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The Spinning Jenny: A Fresh Look


  • Allen, Robert C.


In “The Industrial Revolution in Miniature,†I calculated that the spinning jenny was profitable to install in England in the 1780s but not in France.1 My calculations assumed that a spinner using a wheel in a domestic setting worked a total of 100 days per year and spun 100 pounds of coarse cotton (one pound per day). The jenny raised labor productivity to three pounds per day in the “most likely†scenario. I showed that it would have been cheaper to spin 100 pounds per year with a jenny than with a wheel in England, while the reverse would have been true in France. Hence, the jenny was installed in England rather than France. Ugo Gragnolati, Daniele Moschella, and Emanuele Pugliese have pointed out that this argument assumes that output was kept at 100 pounds per year, and the effect of the jenny was to reduce the spinner's work year to only 33–1/3 days per year.2 They suggest that it was more likely that the spinner would have continued to work 100 days per year and produce 300 pounds of yarn instead. In that case, they argue, it would have been profitable to install the jenny in France as well as England. Profitability would have increased in both countries under these assumptions because capital costs would have been cut by a third if three times as much output was produced from the same capital (although profitability was still much higher in England). Hence, they conclude that economic considerations do not explain the diffusion of the jenny.

Suggested Citation

  • Allen, Robert C., 2011. "The Spinning Jenny: A Fresh Look," The Journal of Economic History, Cambridge University Press, vol. 71(2), pages 461-464, June.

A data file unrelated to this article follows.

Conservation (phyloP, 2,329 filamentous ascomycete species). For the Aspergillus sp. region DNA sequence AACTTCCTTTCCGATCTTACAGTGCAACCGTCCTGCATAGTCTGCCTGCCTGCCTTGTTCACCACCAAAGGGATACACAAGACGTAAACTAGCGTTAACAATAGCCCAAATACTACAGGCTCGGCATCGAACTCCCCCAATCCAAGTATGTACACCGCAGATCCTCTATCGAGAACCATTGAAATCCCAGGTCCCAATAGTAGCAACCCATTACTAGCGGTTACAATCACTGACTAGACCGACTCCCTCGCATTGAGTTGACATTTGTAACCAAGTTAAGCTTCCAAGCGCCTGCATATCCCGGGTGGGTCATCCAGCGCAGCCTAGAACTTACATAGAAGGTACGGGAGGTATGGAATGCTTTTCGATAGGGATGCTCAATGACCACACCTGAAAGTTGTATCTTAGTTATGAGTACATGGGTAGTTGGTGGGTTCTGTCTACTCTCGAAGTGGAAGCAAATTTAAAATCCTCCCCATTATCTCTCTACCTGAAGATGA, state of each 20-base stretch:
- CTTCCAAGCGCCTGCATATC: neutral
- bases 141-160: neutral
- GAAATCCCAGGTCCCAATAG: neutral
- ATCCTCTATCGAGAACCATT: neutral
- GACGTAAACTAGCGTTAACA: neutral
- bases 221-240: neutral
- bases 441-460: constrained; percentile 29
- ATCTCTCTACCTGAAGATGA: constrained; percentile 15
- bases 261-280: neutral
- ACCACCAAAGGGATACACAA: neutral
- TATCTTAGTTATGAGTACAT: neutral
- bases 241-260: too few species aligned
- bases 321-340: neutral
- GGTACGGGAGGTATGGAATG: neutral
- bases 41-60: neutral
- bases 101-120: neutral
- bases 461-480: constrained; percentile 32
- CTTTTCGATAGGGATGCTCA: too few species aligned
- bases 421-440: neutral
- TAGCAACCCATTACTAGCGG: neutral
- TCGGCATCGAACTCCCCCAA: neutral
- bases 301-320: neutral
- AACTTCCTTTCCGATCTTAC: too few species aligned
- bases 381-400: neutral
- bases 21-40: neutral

• Handle: RePEc:cup:jechis:v:71:y:2011:i:02:p:461-464_00

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    Blog mentions

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    1. Random thoughts on critiques of Allen’s theory of the Industrial Revolution
      by pseudoerasmus in Pseudoerasmus on 2016-12-02 02:35:02


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    Cited by:

    1. Robert C. Allen, 2015. "The high wage economy and the industrial revolution: a restatement," Economic History Review, Economic History Society, vol. 68(1), pages 1-22, February.
    2. Robert C. Allen, 2020. "Spinning their wheels: a reply to Jane Humphries and Benjamin Schneider," Economic History Review, Economic History Society, vol. 73(4), pages 1128-1136, November.
    3. Robert C. Allen, 2015. "The high wage economy and the industrial revolution: a restatement," Economic History Review, Economic History Society, vol. 68(1), pages 1-22, February.
    4. Crafts, Nicholas & O’Rourke, Kevin Hjortshøj, 2014. "Twentieth Century Growth*This research has received funding from the European Research Council under the European Union’s Seventh Framework Programme (FP7/2007-2013) / ERC grant agreement no. 249546.," Handbook of Economic Growth, in: Philippe Aghion & Steven Durlauf (ed.), Handbook of Economic Growth, edition 1, volume 2, chapter 6, pages 263-346, Elsevier.
    5. Jane Humphries & Benjamin Schneider, 2019. "Spinning the industrial revolution," Economic History Review, Economic History Society, vol. 72(1), pages 126-155, February.
    6. Julio Martínez-Galarraga & Marc Prat, 2014. "Wages and prices in early Catalan industrialisation," UB Economics Working Papers 2014/305, Universitat de Barcelona, Facultat d'Economia i Empresa, UB School of Economics.

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